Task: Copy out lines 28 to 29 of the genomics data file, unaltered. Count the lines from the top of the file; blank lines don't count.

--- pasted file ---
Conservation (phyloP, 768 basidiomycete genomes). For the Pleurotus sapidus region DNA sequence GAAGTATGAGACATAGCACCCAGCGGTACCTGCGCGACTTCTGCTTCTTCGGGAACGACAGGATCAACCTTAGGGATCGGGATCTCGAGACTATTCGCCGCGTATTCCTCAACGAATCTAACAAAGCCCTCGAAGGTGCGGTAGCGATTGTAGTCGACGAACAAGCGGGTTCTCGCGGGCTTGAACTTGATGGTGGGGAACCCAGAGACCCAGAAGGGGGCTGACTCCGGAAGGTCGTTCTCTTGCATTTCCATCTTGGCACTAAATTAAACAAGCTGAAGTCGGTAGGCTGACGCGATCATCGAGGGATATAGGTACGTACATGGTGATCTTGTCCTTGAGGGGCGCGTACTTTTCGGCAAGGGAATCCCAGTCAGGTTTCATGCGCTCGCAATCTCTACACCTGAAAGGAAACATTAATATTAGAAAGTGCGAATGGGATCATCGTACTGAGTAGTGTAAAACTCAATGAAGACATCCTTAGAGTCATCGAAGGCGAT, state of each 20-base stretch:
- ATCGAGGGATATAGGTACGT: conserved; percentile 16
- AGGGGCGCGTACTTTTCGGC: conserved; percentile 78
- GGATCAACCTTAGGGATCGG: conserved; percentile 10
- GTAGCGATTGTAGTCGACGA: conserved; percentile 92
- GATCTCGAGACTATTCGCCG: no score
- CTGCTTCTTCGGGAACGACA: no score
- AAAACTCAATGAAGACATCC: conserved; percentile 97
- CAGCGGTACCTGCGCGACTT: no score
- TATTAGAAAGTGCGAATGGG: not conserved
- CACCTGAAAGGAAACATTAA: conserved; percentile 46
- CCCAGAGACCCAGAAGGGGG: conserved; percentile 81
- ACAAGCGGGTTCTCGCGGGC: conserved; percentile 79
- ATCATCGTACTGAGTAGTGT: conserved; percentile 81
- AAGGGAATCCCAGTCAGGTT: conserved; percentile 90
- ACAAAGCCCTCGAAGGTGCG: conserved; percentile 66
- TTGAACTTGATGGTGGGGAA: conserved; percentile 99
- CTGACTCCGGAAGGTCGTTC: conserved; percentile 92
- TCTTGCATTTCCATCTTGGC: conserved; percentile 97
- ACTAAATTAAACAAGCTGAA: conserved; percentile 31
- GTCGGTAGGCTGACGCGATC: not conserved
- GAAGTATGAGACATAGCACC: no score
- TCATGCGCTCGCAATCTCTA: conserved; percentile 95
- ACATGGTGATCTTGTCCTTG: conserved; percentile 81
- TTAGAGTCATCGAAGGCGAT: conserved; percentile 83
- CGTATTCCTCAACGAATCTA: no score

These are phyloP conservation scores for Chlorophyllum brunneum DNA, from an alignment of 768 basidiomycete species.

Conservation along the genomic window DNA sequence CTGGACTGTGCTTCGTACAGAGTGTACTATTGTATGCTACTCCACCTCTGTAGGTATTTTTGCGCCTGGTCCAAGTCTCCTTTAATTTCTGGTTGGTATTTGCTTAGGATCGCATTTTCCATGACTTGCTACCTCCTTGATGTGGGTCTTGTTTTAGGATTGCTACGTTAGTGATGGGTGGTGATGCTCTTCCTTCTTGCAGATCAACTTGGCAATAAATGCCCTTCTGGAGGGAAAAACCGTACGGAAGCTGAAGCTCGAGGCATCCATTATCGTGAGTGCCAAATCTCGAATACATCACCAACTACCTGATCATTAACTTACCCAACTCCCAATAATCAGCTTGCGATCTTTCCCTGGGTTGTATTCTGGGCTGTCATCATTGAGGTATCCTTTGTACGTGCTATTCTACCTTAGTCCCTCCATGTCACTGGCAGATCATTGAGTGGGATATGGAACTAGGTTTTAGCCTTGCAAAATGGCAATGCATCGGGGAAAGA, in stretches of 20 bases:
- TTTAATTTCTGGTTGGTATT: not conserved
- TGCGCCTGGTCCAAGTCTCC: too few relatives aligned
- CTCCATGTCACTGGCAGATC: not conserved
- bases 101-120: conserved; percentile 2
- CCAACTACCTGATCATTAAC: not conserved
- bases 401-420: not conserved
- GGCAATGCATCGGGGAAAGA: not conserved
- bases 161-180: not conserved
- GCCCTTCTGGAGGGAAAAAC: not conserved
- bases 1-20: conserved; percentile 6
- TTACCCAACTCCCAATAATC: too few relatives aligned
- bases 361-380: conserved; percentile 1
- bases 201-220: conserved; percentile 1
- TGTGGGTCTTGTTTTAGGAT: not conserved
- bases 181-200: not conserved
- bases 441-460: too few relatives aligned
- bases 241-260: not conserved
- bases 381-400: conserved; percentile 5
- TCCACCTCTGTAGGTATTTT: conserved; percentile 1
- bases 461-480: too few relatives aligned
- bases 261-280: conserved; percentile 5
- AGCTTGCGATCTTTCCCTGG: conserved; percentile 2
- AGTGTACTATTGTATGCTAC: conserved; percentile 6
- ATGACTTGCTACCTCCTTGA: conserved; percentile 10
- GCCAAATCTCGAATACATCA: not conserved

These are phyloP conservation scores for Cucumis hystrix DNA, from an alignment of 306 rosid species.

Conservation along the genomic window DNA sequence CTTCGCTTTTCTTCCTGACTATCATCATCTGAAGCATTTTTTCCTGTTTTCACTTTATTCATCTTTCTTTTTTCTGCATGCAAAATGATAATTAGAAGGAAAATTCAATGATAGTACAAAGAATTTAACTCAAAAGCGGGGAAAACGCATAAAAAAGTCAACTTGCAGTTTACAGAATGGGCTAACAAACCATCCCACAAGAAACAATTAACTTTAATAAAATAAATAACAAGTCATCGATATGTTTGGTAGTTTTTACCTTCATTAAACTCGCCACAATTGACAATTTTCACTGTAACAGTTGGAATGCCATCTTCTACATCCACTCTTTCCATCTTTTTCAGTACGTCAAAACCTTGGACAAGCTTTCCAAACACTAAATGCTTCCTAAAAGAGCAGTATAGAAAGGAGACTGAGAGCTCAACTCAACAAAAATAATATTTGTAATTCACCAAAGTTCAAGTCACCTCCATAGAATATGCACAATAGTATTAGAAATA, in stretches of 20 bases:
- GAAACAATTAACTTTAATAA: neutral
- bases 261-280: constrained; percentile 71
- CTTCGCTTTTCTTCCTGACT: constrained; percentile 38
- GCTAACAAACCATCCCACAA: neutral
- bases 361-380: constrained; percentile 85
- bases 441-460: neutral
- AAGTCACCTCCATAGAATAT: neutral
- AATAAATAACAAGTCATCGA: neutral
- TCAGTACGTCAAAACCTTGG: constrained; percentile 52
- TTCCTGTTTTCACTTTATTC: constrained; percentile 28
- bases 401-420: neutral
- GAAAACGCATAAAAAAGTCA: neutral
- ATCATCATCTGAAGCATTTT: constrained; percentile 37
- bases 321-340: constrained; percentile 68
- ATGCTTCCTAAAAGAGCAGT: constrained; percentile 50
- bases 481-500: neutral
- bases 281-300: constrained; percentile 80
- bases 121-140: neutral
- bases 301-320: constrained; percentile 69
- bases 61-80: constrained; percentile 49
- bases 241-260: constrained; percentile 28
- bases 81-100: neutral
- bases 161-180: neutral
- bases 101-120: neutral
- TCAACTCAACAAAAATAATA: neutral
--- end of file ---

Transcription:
Conservation along the genomic window DNA sequence CTGGACTGTGCTTCGTACAGAGTGTACTATTGTATGCTACTCCACCTCTGTAGGTATTTTTGCGCCTGGTCCAAGTCTCCTTTAATTTCTGGTTGGTATTTGCTTAGGATCGCATTTTCCATGACTTGCTACCTCCTTGATGTGGGTCTTGTTTTAGGATTGCTACGTTAGTGATGGGTGGTGATGCTCTTCCTTCTTGCAGATCAACTTGGCAATAAATGCCCTTCTGGAGGGAAAAACCGTACGGAAGCTGAAGCTCGAGGCATCCATTATCGTGAGTGCCAAATCTCGAATACATCACCAACTACCTGATCATTAACTTACCCAACTCCCAATAATCAGCTTGCGATCTTTCCCTGGGTTGTATTCTGGGCTGTCATCATTGAGGTATCCTTTGTACGTGCTATTCTACCTTAGTCCCTCCATGTCACTGGCAGATCATTGAGTGGGATATGGAACTAGGTTTTAGCCTTGCAAAATGGCAATGCATCGGGGAAAGA, in stretches of 20 bases:
- TTTAATTTCTGGTTGGTATT: not conserved